As the revolutionary movement of 1848 broke out, Bakunin was ecstatic, despite disappointment that little was happening in Russia. Bakunin obtained funding from some socialists in the Provisional Government, Ferdinand Flocon, Louis Blanc, Alexandre Auguste Ledru-Rollin and Albert L'Ouvrier, for a project for a Slav federation liberating those under the rule of Prussia, Austro-Hungary and Turkey. He left for Germany travelling through Baden to Frankfurt and Köln.
Bakunin supported the German Democratic Legion led by Herwegh in an abortive attempt to join Friedrich Hecker's insurrection in Baden. He broke with Marx over the latter's criticism of Herwegh. Much later in 1871 – Bakunin was to write: “I must openly admit that in this controversy Marx and Engels were in the right. With characteristic insolence, they attacked Herwegh personally when he was not there to defend himself. In a face-to-face confrontation with them, I heatedly defended Herwegh, and our mutual dislike began then.”
Bakunin went on to Berlin, but was stopped from going to Posen by the police, which was part of Prussian occupied Poland where a nationalist insurrection was taking place. Instead Bakunin went to Leipzig and Breslau, then to Prague where he participated in the First Pan Slav Congress. The Congress was followed by an abortive insurrection that Bakunin had sought to promote and intensify but which was violently suppressed. He returned to Breslau, where Marx republished the allegation that Bakunin was an imperial agent, claiming that George Sand had proof. Marx retracted the statement after George Sand came to Bakunin's defense.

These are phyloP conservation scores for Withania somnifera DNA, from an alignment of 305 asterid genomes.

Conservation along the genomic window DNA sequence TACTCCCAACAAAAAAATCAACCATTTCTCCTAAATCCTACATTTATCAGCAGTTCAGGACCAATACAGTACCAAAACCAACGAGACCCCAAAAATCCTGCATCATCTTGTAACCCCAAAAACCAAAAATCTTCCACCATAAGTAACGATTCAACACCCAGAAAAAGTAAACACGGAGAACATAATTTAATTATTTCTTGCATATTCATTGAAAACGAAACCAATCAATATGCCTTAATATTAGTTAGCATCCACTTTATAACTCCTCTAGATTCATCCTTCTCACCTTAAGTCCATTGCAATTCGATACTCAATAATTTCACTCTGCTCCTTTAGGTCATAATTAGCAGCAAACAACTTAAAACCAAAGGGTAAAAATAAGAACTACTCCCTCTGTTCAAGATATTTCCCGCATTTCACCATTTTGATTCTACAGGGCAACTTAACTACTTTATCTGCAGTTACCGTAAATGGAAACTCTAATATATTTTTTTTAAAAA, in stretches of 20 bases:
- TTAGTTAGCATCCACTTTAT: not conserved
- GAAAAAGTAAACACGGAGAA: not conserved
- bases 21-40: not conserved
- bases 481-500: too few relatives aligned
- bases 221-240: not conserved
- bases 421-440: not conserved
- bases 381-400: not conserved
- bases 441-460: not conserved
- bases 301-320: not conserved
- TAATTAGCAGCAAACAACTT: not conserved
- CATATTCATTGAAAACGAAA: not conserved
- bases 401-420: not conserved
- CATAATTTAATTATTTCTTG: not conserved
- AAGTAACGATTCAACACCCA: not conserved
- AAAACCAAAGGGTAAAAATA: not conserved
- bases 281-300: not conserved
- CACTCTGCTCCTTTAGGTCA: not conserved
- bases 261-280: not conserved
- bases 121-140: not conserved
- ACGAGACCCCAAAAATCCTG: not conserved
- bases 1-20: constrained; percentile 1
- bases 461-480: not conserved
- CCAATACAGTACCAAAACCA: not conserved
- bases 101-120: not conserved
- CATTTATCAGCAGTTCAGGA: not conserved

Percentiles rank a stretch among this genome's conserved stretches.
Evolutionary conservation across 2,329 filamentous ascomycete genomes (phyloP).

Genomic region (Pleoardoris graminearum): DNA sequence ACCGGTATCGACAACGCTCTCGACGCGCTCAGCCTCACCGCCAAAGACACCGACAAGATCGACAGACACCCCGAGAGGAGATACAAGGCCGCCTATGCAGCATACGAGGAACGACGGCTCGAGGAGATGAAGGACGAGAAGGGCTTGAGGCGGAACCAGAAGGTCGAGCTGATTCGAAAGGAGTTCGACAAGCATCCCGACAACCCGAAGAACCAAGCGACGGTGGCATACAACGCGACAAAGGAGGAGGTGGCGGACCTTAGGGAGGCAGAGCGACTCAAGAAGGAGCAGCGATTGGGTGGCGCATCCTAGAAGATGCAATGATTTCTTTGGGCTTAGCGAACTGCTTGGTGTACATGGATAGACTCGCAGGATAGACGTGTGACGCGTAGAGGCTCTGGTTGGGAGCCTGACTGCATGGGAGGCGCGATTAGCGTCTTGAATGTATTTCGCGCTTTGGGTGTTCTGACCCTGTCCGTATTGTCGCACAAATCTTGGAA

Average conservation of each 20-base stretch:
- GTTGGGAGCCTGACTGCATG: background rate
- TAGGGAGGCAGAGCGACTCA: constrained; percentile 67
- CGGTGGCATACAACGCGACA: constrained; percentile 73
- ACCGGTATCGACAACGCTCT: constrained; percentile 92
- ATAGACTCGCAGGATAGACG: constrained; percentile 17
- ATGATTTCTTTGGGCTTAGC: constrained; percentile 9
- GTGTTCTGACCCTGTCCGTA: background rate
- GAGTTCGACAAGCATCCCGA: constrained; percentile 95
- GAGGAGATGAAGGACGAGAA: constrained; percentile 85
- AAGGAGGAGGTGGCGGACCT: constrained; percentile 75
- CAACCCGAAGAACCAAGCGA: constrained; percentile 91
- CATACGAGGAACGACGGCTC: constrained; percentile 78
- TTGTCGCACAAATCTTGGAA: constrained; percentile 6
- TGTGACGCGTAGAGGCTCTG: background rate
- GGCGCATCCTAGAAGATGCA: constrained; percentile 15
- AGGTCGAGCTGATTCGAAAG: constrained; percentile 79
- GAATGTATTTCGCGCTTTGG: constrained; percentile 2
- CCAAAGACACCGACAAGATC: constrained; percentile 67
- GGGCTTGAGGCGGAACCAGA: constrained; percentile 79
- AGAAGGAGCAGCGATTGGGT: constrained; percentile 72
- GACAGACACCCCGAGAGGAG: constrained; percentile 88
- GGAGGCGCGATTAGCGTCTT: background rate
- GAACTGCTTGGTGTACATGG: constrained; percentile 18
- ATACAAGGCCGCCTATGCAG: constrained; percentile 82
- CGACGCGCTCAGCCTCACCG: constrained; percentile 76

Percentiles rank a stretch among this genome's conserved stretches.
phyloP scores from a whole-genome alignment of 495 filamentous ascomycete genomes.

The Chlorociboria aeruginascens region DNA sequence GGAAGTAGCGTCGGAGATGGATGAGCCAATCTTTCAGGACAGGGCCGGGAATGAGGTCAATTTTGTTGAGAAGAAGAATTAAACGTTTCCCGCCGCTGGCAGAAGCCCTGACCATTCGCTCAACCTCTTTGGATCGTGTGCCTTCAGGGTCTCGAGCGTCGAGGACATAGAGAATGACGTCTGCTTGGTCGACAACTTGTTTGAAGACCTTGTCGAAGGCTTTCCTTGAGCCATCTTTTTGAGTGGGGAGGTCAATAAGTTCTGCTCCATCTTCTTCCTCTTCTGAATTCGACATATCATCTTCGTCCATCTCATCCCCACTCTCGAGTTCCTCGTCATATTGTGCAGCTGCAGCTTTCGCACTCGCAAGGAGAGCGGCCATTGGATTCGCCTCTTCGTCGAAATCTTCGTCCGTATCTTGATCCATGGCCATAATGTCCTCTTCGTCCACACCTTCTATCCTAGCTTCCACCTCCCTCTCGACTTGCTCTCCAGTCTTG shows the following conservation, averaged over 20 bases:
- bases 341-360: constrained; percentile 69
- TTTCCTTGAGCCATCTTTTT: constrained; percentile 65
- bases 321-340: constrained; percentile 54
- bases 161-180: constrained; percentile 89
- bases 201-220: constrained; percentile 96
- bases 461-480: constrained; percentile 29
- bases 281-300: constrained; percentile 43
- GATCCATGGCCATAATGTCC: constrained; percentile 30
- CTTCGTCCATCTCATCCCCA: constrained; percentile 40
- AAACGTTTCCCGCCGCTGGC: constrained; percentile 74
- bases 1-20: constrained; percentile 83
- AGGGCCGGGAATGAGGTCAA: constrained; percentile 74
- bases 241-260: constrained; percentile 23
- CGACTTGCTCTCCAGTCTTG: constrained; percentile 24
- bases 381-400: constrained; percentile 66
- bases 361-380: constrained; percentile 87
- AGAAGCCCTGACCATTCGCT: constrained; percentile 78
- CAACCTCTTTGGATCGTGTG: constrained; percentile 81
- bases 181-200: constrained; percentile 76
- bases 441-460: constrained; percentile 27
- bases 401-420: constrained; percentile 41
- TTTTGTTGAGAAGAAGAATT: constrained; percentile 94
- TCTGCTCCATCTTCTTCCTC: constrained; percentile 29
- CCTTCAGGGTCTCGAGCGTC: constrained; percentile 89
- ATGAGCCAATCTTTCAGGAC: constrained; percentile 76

Bakunin published his Appeal to the Slavs in the fall of 1848, in which he proposed that Slav revolutionaries unite with Hungarian, Italian and German revolutionaries to overthrow the three major European autocracies, the Russian Empire, the Austro-Hungarian Empire, and the Kingdom of Prussia.
Bakunin played a leading role in the May Uprising in Dresden in 1849, helping to organize the defense of the barricades against Prussian troops with Richard Wagner and Wilhelm Heine. He was captured in Chemnitz and held for thirteen months before being condemned to death by the government of Saxony. As the governments of Russia and Austria were also after him, his sentence was commuted to life. In June 1850, he was handed over to the Austrian authorities. Eleven months later he received a further death sentence, but this too was commuted to life imprisonment. Finally, in May 1851, Bakunin was handed over to the Russian authorities.
Richard Wagner wrote in his diary about Bakunin's visit:
First of all, however, with the view of adapting himself to the most Philistine culture, he had to submit his huge beard and bushy hair to the tender mercies of the razor and shears. As no barber was available, Rockel had to undertake the task. A small group of friends watched the operation, which had to be executed with a dull razor, causing no little pain, under which none but the victim himself remained passive. We bade farewell to Bakunin with the firm conviction that we should never see him again alive. But in a week he was back once more, as he had realised immediately what a distorted account he had received as to the state of things in Prague, where all he found ready for him was a mere handful of childish students. These admissions made him the butt of Rockel's good-humoured chaff, and after this he won the reputation among us of being a mere revolutionary, who was content with theoretical conspiracy. Very similar to his expectations from the Prague students were his presumptions with regard to the Russian people.
You want my confession; but you must know that a penitent sinner is not obliged to implicate or reveal the misdeeds of others. I have only the honor and the conscience that I have never betrayed anyone who has confided in me, and this is why I will not give you any names.